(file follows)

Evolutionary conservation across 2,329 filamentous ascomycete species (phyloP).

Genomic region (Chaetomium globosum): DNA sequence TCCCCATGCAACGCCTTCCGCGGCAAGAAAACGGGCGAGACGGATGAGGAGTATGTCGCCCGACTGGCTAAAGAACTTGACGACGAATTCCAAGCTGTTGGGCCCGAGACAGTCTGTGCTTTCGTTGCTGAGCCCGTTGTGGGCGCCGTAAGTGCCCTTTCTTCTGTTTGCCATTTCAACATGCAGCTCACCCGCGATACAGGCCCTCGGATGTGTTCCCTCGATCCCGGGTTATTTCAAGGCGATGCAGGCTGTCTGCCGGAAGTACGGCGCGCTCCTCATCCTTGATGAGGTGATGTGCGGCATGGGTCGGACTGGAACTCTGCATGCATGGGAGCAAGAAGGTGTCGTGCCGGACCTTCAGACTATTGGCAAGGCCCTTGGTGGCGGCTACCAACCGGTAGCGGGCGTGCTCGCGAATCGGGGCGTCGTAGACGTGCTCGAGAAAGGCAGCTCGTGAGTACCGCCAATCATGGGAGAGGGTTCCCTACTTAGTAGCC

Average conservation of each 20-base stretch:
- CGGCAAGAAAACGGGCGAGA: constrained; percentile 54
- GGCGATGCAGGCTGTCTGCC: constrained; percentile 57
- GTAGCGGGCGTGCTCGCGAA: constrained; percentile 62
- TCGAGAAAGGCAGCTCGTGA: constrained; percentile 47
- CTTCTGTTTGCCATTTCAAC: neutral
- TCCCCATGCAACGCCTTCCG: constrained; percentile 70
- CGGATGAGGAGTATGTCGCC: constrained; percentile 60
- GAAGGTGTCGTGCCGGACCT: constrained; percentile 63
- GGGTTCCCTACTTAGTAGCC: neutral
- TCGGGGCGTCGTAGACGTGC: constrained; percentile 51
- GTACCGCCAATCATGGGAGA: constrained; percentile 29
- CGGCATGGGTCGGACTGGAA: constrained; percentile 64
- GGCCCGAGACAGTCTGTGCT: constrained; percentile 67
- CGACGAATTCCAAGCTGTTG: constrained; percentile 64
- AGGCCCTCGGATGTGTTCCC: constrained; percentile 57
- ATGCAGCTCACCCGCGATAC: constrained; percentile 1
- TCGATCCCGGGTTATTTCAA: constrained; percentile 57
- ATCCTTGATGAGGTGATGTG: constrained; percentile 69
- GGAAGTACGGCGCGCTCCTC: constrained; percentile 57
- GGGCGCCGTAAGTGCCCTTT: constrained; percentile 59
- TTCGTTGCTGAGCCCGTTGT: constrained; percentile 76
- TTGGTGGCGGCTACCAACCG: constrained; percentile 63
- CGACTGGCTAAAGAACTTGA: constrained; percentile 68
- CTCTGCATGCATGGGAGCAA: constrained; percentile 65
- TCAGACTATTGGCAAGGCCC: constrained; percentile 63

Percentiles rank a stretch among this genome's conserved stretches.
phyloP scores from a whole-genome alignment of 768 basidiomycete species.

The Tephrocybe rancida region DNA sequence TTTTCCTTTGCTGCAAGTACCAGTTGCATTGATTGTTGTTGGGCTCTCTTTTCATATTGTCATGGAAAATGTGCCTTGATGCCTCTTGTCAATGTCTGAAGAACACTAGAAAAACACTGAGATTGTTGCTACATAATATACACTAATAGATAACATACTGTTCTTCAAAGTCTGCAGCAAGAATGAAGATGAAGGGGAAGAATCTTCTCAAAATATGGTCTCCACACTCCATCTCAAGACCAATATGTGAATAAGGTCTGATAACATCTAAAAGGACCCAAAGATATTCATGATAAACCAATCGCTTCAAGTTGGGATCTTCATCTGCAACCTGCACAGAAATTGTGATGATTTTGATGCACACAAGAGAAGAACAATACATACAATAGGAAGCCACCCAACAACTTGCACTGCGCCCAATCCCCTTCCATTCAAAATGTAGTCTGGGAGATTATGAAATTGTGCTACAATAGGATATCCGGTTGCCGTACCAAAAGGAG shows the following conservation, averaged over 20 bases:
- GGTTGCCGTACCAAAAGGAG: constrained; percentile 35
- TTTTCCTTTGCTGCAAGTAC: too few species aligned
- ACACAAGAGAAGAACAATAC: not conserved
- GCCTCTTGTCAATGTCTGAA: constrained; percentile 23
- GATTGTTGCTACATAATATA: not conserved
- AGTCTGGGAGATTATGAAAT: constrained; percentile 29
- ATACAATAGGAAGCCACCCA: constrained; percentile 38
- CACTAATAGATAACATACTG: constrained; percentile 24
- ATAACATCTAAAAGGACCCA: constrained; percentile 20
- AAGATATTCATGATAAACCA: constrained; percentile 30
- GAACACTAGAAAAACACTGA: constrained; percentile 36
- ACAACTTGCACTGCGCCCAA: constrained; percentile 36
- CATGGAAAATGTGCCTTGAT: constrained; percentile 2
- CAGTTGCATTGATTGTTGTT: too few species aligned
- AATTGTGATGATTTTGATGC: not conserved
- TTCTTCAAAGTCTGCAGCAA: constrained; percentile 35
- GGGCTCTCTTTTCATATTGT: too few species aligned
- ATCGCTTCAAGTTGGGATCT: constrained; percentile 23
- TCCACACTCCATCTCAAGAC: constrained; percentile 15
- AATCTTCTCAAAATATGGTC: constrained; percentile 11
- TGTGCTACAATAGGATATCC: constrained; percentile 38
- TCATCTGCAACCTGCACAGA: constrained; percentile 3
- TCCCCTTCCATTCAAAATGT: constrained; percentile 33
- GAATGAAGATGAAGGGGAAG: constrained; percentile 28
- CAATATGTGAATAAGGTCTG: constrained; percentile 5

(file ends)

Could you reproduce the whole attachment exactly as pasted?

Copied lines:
Evolutionary conservation across 2,329 filamentous ascomycete species (phyloP).

Genomic region (Chaetomium globosum): DNA sequence TCCCCATGCAACGCCTTCCGCGGCAAGAAAACGGGCGAGACGGATGAGGAGTATGTCGCCCGACTGGCTAAAGAACTTGACGACGAATTCCAAGCTGTTGGGCCCGAGACAGTCTGTGCTTTCGTTGCTGAGCCCGTTGTGGGCGCCGTAAGTGCCCTTTCTTCTGTTTGCCATTTCAACATGCAGCTCACCCGCGATACAGGCCCTCGGATGTGTTCCCTCGATCCCGGGTTATTTCAAGGCGATGCAGGCTGTCTGCCGGAAGTACGGCGCGCTCCTCATCCTTGATGAGGTGATGTGCGGCATGGGTCGGACTGGAACTCTGCATGCATGGGAGCAAGAAGGTGTCGTGCCGGACCTTCAGACTATTGGCAAGGCCCTTGGTGGCGGCTACCAACCGGTAGCGGGCGTGCTCGCGAATCGGGGCGTCGTAGACGTGCTCGAGAAAGGCAGCTCGTGAGTACCGCCAATCATGGGAGAGGGTTCCCTACTTAGTAGCC

Average conservation of each 20-base stretch:
- CGGCAAGAAAACGGGCGAGA: constrained; percentile 54
- GGCGATGCAGGCTGTCTGCC: constrained; percentile 57
- GTAGCGGGCGTGCTCGCGAA: constrained; percentile 62
- TCGAGAAAGGCAGCTCGTGA: constrained; percentile 47
- CTTCTGTTTGCCATTTCAAC: neutral
- TCCCCATGCAACGCCTTCCG: constrained; percentile 70
- CGGATGAGGAGTATGTCGCC: constrained; percentile 60
- GAAGGTGTCGTGCCGGACCT: constrained; percentile 63
- GGGTTCCCTACTTAGTAGCC: neutral
- TCGGGGCGTCGTAGACGTGC: constrained; percentile 51
- GTACCGCCAATCATGGGAGA: constrained; percentile 29
- CGGCATGGGTCGGACTGGAA: constrained; percentile 64
- GGCCCGAGACAGTCTGTGCT: constrained; percentile 67
- CGACGAATTCCAAGCTGTTG: constrained; percentile 64
- AGGCCCTCGGATGTGTTCCC: constrained; percentile 57
- ATGCAGCTCACCCGCGATAC: constrained; percentile 1
- TCGATCCCGGGTTATTTCAA: constrained; percentile 57
- ATCCTTGATGAGGTGATGTG: constrained; percentile 69
- GGAAGTACGGCGCGCTCCTC: constrained; percentile 57
- GGGCGCCGTAAGTGCCCTTT: constrained; percentile 59
- TTCGTTGCTGAGCCCGTTGT: constrained; percentile 76
- TTGGTGGCGGCTACCAACCG: constrained; percentile 63
- CGACTGGCTAAAGAACTTGA: constrained; percentile 68
- CTCTGCATGCATGGGAGCAA: constrained; percentile 65
- TCAGACTATTGGCAAGGCCC: constrained; percentile 63

Percentiles rank a stretch among this genome's conserved stretches.
phyloP scores from a whole-genome alignment of 768 basidiomycete species.

The Tephrocybe rancida region DNA sequence TTTTCCTTTGCTGCAAGTACCAGTTGCATTGATTGTTGTTGGGCTCTCTTTTCATATTGTCATGGAAAATGTGCCTTGATGCCTCTTGTCAATGTCTGAAGAACACTAGAAAAACACTGAGATTGTTGCTACATAATATACACTAATAGATAACATACTGTTCTTCAAAGTCTGCAGCAAGAATGAAGATGAAGGGGAAGAATCTTCTCAAAATATGGTCTCCACACTCCATCTCAAGACCAATATGTGAATAAGGTCTGATAACATCTAAAAGGACCCAAAGATATTCATGATAAACCAATCGCTTCAAGTTGGGATCTTCATCTGCAACCTGCACAGAAATTGTGATGATTTTGATGCACACAAGAGAAGAACAATACATACAATAGGAAGCCACCCAACAACTTGCACTGCGCCCAATCCCCTTCCATTCAAAATGTAGTCTGGGAGATTATGAAATTGTGCTACAATAGGATATCCGGTTGCCGTACCAAAAGGAG shows the following conservation, averaged over 20 bases:
- GGTTGCCGTACCAAAAGGAG: constrained; percentile 35
- TTTTCCTTTGCTGCAAGTAC: too few species aligned
- ACACAAGAGAAGAACAATAC: not conserved
- GCCTCTTGTCAATGTCTGAA: constrained; percentile 23
- GATTGTTGCTACATAATATA: not conserved
- AGTCTGGGAGATTATGAAAT: constrained; percentile 29
- ATACAATAGGAAGCCACCCA: constrained; percentile 38
- CACTAATAGATAACATACTG: constrained; percentile 24
- ATAACATCTAAAAGGACCCA: constrained; percentile 20
- AAGATATTCATGATAAACCA: constrained; percentile 30
- GAACACTAGAAAAACACTGA: constrained; percentile 36
- ACAACTTGCACTGCGCCCAA: constrained; percentile 36
- CATGGAAAATGTGCCTTGAT: constrained; percentile 2
- CAGTTGCATTGATTGTTGTT: too few species aligned
- AATTGTGATGATTTTGATGC: not conserved
- TTCTTCAAAGTCTGCAGCAA: constrained; percentile 35
- GGGCTCTCTTTTCATATTGT: too few species aligned
- ATCGCTTCAAGTTGGGATCT: constrained; percentile 23
- TCCACACTCCATCTCAAGAC: constrained; percentile 15
- AATCTTCTCAAAATATGGTC: constrained; percentile 11
- TGTGCTACAATAGGATATCC: constrained; percentile 38
- TCATCTGCAACCTGCACAGA: constrained; percentile 3
- TCCCCTTCCATTCAAAATGT: constrained; percentile 33
- GAATGAAGATGAAGGGGAAG: constrained; percentile 28
- CAATATGTGAATAAGGTCTG: constrained; percentile 5